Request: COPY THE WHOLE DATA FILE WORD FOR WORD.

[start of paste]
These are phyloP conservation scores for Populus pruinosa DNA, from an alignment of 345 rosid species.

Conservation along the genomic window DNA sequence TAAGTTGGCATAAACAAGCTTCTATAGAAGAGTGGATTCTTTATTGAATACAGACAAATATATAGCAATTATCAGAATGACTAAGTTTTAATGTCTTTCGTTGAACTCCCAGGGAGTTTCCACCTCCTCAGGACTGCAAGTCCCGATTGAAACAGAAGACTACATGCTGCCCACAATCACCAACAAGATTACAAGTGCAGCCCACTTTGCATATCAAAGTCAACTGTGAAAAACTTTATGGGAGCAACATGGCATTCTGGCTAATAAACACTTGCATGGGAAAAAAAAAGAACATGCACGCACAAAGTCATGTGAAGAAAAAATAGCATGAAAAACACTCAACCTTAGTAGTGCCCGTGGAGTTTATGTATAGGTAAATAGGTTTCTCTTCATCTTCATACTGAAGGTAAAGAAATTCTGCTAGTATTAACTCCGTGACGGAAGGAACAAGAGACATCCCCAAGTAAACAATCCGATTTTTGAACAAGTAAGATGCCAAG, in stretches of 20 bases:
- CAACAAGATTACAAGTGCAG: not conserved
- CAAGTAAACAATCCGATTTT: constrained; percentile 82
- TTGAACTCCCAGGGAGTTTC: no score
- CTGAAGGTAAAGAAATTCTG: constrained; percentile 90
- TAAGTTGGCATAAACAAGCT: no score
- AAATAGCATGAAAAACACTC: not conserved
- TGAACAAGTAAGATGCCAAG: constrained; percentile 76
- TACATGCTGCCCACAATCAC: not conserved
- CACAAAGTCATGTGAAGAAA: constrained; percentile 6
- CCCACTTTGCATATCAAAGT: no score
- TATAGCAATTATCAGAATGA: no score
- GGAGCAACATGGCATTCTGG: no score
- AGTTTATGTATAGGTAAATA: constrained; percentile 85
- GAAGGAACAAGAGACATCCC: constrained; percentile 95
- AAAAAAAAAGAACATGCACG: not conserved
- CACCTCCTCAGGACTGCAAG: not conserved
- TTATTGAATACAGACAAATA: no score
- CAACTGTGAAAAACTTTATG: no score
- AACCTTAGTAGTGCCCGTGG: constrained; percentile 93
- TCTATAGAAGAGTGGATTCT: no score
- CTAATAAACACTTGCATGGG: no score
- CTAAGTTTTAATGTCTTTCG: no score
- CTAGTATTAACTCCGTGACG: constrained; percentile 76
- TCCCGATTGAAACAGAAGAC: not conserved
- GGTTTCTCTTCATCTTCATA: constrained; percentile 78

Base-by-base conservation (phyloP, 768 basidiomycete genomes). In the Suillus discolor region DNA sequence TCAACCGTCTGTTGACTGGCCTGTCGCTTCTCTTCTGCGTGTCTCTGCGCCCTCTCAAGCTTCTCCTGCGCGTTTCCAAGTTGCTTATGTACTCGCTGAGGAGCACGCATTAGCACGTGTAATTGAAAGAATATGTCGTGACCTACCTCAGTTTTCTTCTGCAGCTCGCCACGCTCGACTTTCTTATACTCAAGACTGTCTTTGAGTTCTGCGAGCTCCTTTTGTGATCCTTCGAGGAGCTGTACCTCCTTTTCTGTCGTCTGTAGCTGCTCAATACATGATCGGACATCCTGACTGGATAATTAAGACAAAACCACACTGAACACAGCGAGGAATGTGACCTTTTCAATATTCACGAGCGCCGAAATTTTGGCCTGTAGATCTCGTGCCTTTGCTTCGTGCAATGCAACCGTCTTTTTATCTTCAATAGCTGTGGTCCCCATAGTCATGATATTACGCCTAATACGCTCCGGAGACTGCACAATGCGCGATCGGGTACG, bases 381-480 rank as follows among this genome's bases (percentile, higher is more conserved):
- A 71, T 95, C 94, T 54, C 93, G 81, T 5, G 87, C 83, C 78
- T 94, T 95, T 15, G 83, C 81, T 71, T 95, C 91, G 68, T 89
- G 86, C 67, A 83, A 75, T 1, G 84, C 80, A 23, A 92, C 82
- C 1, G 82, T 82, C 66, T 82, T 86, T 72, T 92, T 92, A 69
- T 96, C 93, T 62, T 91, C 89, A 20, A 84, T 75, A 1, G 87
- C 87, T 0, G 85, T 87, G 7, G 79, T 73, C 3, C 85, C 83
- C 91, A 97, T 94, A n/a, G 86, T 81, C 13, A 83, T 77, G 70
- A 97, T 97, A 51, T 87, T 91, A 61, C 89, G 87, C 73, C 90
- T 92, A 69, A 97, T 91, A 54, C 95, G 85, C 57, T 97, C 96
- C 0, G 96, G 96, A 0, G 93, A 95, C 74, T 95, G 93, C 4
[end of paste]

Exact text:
These are phyloP conservation scores for Populus pruinosa DNA, from an alignment of 345 rosid species.

Conservation along the genomic window DNA sequence TAAGTTGGCATAAACAAGCTTCTATAGAAGAGTGGATTCTTTATTGAATACAGACAAATATATAGCAATTATCAGAATGACTAAGTTTTAATGTCTTTCGTTGAACTCCCAGGGAGTTTCCACCTCCTCAGGACTGCAAGTCCCGATTGAAACAGAAGACTACATGCTGCCCACAATCACCAACAAGATTACAAGTGCAGCCCACTTTGCATATCAAAGTCAACTGTGAAAAACTTTATGGGAGCAACATGGCATTCTGGCTAATAAACACTTGCATGGGAAAAAAAAAGAACATGCACGCACAAAGTCATGTGAAGAAAAAATAGCATGAAAAACACTCAACCTTAGTAGTGCCCGTGGAGTTTATGTATAGGTAAATAGGTTTCTCTTCATCTTCATACTGAAGGTAAAGAAATTCTGCTAGTATTAACTCCGTGACGGAAGGAACAAGAGACATCCCCAAGTAAACAATCCGATTTTTGAACAAGTAAGATGCCAAG, in stretches of 20 bases:
- CAACAAGATTACAAGTGCAG: not conserved
- CAAGTAAACAATCCGATTTT: constrained; percentile 82
- TTGAACTCCCAGGGAGTTTC: no score
- CTGAAGGTAAAGAAATTCTG: constrained; percentile 90
- TAAGTTGGCATAAACAAGCT: no score
- AAATAGCATGAAAAACACTC: not conserved
- TGAACAAGTAAGATGCCAAG: constrained; percentile 76
- TACATGCTGCCCACAATCAC: not conserved
- CACAAAGTCATGTGAAGAAA: constrained; percentile 6
- CCCACTTTGCATATCAAAGT: no score
- TATAGCAATTATCAGAATGA: no score
- GGAGCAACATGGCATTCTGG: no score
- AGTTTATGTATAGGTAAATA: constrained; percentile 85
- GAAGGAACAAGAGACATCCC: constrained; percentile 95
- AAAAAAAAAGAACATGCACG: not conserved
- CACCTCCTCAGGACTGCAAG: not conserved
- TTATTGAATACAGACAAATA: no score
- CAACTGTGAAAAACTTTATG: no score
- AACCTTAGTAGTGCCCGTGG: constrained; percentile 93
- TCTATAGAAGAGTGGATTCT: no score
- CTAATAAACACTTGCATGGG: no score
- CTAAGTTTTAATGTCTTTCG: no score
- CTAGTATTAACTCCGTGACG: constrained; percentile 76
- TCCCGATTGAAACAGAAGAC: not conserved
- GGTTTCTCTTCATCTTCATA: constrained; percentile 78

Base-by-base conservation (phyloP, 768 basidiomycete genomes). In the Suillus discolor region DNA sequence TCAACCGTCTGTTGACTGGCCTGTCGCTTCTCTTCTGCGTGTCTCTGCGCCCTCTCAAGCTTCTCCTGCGCGTTTCCAAGTTGCTTATGTACTCGCTGAGGAGCACGCATTAGCACGTGTAATTGAAAGAATATGTCGTGACCTACCTCAGTTTTCTTCTGCAGCTCGCCACGCTCGACTTTCTTATACTCAAGACTGTCTTTGAGTTCTGCGAGCTCCTTTTGTGATCCTTCGAGGAGCTGTACCTCCTTTTCTGTCGTCTGTAGCTGCTCAATACATGATCGGACATCCTGACTGGATAATTAAGACAAAACCACACTGAACACAGCGAGGAATGTGACCTTTTCAATATTCACGAGCGCCGAAATTTTGGCCTGTAGATCTCGTGCCTTTGCTTCGTGCAATGCAACCGTCTTTTTATCTTCAATAGCTGTGGTCCCCATAGTCATGATATTACGCCTAATACGCTCCGGAGACTGCACAATGCGCGATCGGGTACG, bases 381-480 rank as follows among this genome's bases (percentile, higher is more conserved):
- A 71, T 95, C 94, T 54, C 93, G 81, T 5, G 87, C 83, C 78
- T 94, T 95, T 15, G 83, C 81, T 71, T 95, C 91, G 68, T 89
- G 86, C 67, A 83, A 75, T 1, G 84, C 80, A 23, A 92, C 82
- C 1, G 82, T 82, C 66, T 82, T 86, T 72, T 92, T 92, A 69
- T 96, C 93, T 62, T 91, C 89, A 20, A 84, T 75, A 1, G 87
- C 87, T 0, G 85, T 87, G 7, G 79, T 73, C 3, C 85, C 83
- C 91, A 97, T 94, A n/a, G 86, T 81, C 13, A 83, T 77, G 70
- A 97, T 97, A 51, T 87, T 91, A 61, C 89, G 87, C 73, C 90
- T 92, A 69, A 97, T 91, A 54, C 95, G 85, C 57, T 97, C 96
- C 0, G 96, G 96, A 0, G 93, A 95, C 74, T 95, G 93, C 4